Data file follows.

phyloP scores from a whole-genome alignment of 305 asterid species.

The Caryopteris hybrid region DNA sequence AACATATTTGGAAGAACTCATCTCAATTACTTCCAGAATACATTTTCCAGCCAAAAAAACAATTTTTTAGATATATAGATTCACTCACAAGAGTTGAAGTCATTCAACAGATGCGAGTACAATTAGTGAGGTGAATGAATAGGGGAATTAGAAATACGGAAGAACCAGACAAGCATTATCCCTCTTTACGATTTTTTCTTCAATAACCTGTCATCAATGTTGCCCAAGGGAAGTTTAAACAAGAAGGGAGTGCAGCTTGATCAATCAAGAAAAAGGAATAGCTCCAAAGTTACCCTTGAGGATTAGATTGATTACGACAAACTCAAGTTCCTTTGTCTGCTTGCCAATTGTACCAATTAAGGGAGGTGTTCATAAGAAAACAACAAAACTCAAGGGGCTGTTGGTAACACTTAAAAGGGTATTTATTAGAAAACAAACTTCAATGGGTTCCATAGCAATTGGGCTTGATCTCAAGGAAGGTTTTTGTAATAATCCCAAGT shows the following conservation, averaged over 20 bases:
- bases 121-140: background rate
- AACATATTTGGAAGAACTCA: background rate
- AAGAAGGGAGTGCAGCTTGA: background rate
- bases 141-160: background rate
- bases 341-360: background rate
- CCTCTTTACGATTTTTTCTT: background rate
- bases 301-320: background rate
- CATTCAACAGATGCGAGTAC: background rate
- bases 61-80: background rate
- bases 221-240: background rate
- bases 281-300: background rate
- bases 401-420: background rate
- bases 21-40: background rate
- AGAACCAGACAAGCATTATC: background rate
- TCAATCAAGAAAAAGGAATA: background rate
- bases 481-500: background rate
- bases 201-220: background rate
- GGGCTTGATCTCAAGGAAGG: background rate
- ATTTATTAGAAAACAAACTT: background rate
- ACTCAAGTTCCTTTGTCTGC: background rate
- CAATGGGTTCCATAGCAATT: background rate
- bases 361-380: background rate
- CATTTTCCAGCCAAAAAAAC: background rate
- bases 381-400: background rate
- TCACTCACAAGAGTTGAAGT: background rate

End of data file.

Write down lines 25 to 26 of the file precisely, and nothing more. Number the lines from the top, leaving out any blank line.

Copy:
- CATTTTCCAGCCAAAAAAAC: background rate
- bases 381-400: background rate